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Breathing new life into tomes of heritage

"BOOK doctor" Du Weisheng restores ancient books, some dating back to the 5th century, others including more than 100 volumes of a rare encyclopedia. It is a daily grind but the job is increasingly important, as Fu Shuangqi and Zuo Yuanfeng discover.

Du Weisheng calls himself a "book doctor." In a 35-year career, he's saved many old tomes that got drenched, were nibbled by rats, became rotten in damp storage areas or started to fall apart through simple old age.

China held its largest-ever exhibition of intangible cultural heritage items in Beijing recently, and Du was there. While other craftsmen displayed beautiful stitchwork, paintings and silver jewellery, his booth showcased a worn, old book. Almost every visitor regarded the tome skeptically. Could it be saved?

The thread-bound antique volume had obviously been soaked a long time ago and was never properly dried. Most of its pages were stuck together and many were fragile and frayed.

"I can fix it," Du told visitors. He showed some of them how to peel a fragile leaf from the book with a thin piece of bamboo.

"I do not like to do it with so many people watching. It is a delicate job that requires concentration," he said. "But I do it here so that more people will return home with some knowledge of book repair."

Du joined the rare book division of the National Library of China in 1974. In the years since, he has helped restore the 161 volumes of the 600-year-old Yongle Encyclopedia, as well as manuscripts recovered from Dunhuang written between the 5th and 11th centuries.

Dunhuang, a famed cave on the Silk Road, was discovered more than a century ago and was found to contain tens of thousands of relics.

"When I joined the library at the age of 22, I knew little about book repair, but I did love books. I spent lots of time in secondhand bookshops as a kid," he said. "My first idea when I got the job was that I could read books freely."

He soon realized how wrong he was. "This job is a painstaking art. It requires no less concentration than that shown by a real surgeon," he said. "You won't have time to read the books before they are fully restored."

For about three years, he learned from two older masters before being entrusted to repair a book on his own.

Actually, that kind of apprenticeship was the traditional method of teaching book repair.

"Now, universities offer book repair courses. That's good because students can learn the whole set of skills systematically," he said.

"An apprentice will inherit both skills and flaws from his teacher, even a bias against other schools of repair techniques," Du said. "It's best to get systematic training in a school and then follow a master for further education."

Book repair has a long history in China, but it's a low-profile profession. "It only gets attention when society is prosperous and there's extra money," he said.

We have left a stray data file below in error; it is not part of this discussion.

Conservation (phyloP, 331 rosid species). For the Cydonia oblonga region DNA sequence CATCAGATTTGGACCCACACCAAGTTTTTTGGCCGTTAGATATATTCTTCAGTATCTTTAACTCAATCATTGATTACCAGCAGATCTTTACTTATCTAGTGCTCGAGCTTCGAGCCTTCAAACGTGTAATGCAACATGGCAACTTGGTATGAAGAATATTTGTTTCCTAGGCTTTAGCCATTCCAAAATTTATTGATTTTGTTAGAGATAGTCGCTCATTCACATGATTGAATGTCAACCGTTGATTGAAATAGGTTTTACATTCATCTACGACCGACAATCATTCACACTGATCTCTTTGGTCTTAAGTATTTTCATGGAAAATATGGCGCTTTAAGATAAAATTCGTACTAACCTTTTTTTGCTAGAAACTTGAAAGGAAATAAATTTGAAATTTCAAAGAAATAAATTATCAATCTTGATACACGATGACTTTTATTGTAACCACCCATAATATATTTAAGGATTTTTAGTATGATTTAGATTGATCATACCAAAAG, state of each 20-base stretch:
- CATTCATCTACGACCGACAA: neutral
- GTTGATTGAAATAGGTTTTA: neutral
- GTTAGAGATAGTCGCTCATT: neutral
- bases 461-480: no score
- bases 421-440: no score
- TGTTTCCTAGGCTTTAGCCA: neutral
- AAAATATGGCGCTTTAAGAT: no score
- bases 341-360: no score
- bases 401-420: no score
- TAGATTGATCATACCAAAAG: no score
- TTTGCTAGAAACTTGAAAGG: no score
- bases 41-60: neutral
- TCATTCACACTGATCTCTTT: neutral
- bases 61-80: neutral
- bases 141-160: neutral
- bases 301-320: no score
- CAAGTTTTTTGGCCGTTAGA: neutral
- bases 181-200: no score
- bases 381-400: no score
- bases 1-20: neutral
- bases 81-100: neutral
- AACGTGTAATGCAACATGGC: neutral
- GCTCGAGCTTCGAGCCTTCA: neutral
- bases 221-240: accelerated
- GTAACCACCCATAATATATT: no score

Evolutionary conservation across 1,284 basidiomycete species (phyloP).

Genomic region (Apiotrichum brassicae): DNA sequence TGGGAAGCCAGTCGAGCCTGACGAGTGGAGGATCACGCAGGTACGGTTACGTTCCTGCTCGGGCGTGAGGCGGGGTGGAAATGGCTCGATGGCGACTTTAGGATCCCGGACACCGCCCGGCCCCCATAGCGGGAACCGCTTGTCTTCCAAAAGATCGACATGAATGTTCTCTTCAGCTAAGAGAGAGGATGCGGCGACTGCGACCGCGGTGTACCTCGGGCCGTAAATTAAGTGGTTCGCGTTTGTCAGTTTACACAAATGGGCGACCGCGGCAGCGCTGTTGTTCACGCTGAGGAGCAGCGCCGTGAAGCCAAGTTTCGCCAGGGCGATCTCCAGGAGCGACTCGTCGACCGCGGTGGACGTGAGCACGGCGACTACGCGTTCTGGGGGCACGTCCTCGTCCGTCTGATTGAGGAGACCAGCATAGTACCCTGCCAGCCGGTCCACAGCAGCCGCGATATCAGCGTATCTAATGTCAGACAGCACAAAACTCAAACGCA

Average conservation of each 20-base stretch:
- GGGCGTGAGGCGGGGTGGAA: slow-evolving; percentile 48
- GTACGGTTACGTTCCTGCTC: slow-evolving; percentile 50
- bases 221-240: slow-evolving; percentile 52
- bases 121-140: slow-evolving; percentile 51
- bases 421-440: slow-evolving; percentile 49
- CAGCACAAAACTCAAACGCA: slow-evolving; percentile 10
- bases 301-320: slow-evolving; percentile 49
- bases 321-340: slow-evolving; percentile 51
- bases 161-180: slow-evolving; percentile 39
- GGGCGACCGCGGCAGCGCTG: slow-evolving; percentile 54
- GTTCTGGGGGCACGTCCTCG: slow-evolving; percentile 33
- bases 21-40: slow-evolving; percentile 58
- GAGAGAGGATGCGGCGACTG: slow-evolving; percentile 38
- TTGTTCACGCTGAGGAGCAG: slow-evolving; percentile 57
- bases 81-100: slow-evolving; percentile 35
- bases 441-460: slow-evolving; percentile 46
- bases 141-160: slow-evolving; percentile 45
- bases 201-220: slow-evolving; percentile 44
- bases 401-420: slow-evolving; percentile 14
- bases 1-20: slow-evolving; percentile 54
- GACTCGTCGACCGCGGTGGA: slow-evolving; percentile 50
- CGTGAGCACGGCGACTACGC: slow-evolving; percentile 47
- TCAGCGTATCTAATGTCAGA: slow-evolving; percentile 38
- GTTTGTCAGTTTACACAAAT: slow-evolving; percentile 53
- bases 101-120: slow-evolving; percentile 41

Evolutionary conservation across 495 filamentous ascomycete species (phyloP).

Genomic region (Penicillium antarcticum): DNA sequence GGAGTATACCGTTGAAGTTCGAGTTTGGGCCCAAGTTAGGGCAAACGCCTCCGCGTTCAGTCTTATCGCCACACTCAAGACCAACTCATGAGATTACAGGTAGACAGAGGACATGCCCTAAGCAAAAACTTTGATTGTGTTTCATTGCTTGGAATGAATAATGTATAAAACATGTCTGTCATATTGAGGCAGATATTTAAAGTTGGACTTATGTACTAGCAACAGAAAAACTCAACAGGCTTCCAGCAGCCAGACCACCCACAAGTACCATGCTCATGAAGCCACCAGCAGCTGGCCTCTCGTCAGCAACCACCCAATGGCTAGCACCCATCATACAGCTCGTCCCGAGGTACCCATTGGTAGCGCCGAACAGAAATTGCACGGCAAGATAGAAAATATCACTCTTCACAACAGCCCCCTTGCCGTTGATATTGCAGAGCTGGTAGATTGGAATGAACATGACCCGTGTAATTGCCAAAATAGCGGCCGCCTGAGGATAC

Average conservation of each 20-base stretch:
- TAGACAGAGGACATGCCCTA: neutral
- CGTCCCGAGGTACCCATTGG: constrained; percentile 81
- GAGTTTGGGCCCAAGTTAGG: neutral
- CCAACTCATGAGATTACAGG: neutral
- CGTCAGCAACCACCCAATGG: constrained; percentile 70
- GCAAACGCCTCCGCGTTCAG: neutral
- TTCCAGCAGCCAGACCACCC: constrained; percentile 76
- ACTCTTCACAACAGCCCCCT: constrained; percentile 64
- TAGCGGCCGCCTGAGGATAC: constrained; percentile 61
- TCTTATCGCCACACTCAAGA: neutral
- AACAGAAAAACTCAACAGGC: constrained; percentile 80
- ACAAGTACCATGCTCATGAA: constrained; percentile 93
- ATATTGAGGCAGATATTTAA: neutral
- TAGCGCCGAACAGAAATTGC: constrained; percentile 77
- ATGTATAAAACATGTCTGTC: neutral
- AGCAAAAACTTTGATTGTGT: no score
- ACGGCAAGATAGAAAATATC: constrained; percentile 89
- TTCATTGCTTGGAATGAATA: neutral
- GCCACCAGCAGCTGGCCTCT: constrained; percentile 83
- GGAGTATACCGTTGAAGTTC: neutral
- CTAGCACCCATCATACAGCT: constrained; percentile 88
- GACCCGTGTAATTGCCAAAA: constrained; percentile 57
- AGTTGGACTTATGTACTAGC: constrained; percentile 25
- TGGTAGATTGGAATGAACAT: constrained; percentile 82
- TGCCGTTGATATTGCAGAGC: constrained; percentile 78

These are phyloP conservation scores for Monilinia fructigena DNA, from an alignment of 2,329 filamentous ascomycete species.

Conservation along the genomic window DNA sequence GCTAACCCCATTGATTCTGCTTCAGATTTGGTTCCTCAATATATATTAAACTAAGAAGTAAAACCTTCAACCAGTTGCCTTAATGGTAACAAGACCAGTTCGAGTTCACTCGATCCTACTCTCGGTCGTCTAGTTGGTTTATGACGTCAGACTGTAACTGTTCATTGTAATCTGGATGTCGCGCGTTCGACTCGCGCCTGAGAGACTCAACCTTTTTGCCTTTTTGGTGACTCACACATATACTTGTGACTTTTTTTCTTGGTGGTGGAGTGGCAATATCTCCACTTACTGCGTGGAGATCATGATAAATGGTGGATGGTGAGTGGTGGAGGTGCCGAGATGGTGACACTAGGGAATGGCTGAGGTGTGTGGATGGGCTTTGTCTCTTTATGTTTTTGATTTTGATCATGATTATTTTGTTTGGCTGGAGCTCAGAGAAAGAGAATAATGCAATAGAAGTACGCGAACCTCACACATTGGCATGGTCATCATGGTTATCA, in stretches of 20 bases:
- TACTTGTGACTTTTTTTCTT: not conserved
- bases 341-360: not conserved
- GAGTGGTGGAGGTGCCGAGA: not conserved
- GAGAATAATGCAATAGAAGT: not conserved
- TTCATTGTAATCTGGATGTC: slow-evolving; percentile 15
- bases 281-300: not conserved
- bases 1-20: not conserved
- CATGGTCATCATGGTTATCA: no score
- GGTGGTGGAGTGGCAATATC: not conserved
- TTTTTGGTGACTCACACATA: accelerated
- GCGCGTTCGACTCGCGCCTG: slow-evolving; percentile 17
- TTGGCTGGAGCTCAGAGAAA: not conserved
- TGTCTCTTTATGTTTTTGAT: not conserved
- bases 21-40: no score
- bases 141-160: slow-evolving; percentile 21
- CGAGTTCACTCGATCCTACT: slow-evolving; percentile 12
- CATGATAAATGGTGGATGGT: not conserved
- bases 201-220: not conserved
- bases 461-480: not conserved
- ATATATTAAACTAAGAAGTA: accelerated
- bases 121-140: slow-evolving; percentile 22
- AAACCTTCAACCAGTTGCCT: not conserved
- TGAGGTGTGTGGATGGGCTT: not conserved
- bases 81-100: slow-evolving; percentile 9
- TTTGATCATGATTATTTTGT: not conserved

"People don't care about the condition of books when they're hungry."

For years, book repairing was a minor division in libraries. And as new books got cheaper, there were fewer secondhand bookshops, which were the major sources of book repair work.

But as Du honed his skills in the quiet library studio, out of the public eye, the world outside changed.

The government and public became more aware that antique books were an important part of China's heritage and needed better preservation.

In 2007, the country started a national project to preserve millions of ancient books.

A state-level rare book restoration center was established in the National Library of China for protection and education.

The center has held seven short-term training programs for book repair staff of museums and libraries nationwide. Du taught some of the courses.

"The training is free. We plan to train about 500 people," he said.

The State Council, China's Cabinet, released in March after a nationwide survey a list of the first 2,392 books in the National Rare Ancient Book Directory.

But increasing attention has also led to misused resources.

"There are about 20 colleges nationwide that train book repair staff. They usually take high school graduates and give them three-year courses.

"But there are not so many positions in libraries and museums," Du said, adding "it would be better to provide postgraduate courses.

"Investment in education should be increased but the money should be spent on a limited number of people to provide quality training."

First, he said, a person must love books instead of just wanting a job.

"Unlike my generation, young people now have less affection for books in general, not to mention ancient books," he said.

"You can't sit there eight hours a day, doing repetitive work, without a passion for books and knowledge of their content."

But for those who really love the printed word, "this is the best time ever for this business," Du said.


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